We want our California hospitals to be a place of treatment and healing. We would not want to go to a hospital only to end up sicker than when we first came in. And yet if proper hygiene is not observed or if there is a problem with facility upkeep, there is the possibility that pathogens and infections could get loose in the air. The result is that patients may endure longer hospital stays or otherwise healthy people may become ill.
There are a number of ways hospital air can become contaminated. Consulting-Specifying Engineer Magazine lays out several issues the staff of any hospital or medical facility should watch out for. Keeping on top of potential causes of hospital air pollution can prevent unnecessary sicknesses and infections.
Hospital patients create all sorts of contaminants by virtue of being treated for injuries or illnesses. Contaminated substances include bandages and other dressings as well as medical gloves worn by physicians. These substances should be disposed of according to sound hygiene practices. If not, they have the potential to contaminate the air and allow unsafe pathogens to spread.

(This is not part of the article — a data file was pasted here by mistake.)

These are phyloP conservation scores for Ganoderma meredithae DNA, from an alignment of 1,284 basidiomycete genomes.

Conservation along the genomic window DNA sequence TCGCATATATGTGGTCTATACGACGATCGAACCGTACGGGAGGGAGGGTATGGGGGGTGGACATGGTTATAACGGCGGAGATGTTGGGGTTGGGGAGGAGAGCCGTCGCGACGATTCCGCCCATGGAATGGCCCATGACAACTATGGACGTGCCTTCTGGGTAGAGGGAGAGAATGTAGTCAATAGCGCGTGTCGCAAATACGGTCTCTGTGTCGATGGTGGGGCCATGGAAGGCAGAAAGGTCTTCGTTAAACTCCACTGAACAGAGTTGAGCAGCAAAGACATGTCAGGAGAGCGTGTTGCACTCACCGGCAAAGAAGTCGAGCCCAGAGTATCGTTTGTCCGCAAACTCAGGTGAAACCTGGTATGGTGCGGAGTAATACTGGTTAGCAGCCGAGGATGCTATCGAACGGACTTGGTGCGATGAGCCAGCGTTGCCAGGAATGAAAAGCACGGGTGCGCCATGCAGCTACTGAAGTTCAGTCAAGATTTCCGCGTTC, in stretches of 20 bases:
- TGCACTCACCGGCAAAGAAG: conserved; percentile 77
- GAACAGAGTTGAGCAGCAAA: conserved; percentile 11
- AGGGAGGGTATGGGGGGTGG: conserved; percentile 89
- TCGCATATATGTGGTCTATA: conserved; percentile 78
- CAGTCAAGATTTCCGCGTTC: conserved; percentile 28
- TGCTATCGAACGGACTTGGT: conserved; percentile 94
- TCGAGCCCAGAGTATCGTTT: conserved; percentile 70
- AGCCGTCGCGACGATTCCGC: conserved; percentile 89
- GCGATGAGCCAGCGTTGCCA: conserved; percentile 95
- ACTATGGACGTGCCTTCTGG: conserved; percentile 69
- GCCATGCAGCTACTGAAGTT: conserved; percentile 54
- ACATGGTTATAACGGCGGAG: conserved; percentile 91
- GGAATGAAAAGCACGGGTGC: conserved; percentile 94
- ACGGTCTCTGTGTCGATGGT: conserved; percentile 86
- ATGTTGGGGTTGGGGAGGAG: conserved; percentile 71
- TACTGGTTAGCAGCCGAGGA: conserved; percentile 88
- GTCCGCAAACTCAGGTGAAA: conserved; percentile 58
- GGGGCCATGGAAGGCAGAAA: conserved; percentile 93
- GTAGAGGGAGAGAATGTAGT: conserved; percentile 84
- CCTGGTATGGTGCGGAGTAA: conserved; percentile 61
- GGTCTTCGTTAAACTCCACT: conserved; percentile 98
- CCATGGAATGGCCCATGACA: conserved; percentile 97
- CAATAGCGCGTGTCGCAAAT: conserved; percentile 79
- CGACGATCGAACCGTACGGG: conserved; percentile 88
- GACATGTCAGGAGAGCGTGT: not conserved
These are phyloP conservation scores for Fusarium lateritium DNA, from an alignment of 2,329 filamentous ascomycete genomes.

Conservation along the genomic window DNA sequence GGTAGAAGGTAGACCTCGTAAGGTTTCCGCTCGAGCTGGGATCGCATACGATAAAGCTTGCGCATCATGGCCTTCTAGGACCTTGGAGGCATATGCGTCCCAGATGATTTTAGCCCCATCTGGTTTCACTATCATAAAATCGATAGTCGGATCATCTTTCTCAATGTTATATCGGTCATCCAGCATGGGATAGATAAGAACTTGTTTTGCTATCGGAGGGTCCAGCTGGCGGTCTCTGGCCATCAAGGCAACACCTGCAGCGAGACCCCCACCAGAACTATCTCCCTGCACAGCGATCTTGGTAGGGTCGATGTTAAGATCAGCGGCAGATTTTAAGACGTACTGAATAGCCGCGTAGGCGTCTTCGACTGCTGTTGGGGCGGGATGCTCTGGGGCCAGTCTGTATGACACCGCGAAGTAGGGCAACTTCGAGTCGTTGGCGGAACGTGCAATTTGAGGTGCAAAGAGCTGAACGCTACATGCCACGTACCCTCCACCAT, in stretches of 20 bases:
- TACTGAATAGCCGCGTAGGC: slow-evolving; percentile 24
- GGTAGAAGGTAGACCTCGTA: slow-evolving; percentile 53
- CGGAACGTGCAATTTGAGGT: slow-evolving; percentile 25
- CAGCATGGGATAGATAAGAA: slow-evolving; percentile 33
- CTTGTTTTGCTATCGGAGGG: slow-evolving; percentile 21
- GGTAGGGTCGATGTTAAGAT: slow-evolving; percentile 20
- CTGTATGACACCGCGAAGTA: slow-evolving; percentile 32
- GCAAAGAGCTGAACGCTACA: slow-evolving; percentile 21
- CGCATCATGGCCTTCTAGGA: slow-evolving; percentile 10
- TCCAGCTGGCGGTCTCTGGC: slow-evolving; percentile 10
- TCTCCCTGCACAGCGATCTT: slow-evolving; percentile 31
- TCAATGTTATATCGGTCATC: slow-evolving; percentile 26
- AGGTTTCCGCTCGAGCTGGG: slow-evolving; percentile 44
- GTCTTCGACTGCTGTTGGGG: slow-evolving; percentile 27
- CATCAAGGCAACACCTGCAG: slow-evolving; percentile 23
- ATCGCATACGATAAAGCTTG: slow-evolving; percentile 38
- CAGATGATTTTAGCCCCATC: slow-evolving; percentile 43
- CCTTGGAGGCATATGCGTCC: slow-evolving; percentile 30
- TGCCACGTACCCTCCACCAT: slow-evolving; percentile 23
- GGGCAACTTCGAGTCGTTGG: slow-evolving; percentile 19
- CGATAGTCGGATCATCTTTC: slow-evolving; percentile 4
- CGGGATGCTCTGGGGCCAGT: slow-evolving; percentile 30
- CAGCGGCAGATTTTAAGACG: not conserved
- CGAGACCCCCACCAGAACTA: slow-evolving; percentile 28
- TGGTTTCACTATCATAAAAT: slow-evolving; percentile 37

Trash and Waste
Hospitals, like any other busy facility, produce a lot of ordinary trash and waste that should be disposed of on a regular basis. To the degree that trash remains inside the hospital building itself before being taken to a disposal location like a dumpster, the waste should be covered in a proper manner. If hospital trash lingers for too long, it could contaminate the air.
Even though it is proper to clean surfaces and windows, the chemicals in cleaners still present contamination risks if proper care is not taken. For one thing, cleaning chemicals may project pungent odors into the air which patients might object to. Also, it is important for surfaces to dry correctly after cleaning. If not, they may produce molds. Additionally, sometimes overspray may go undetected and cause molds to grow.
The HVAC System
Problems can also result from the HVAC system. Ducts, if not cleaned on a regular basis, can accumulate dirt or dust, which may in time spread throughout the hospital. Ducts can also acquire moisture from the humidification of the HVAC system or from cracks in the hospital’s structure. This moisture can instigate mold and fungus growths which may go unnoticed until a problem erupts.
Given these examples, the staff of a hospital has a duty to keep the premises as clean as possible. Since air quality can be negatively affected in many different ways, this article should not be considered as legal advice and should be read for educational benefit only.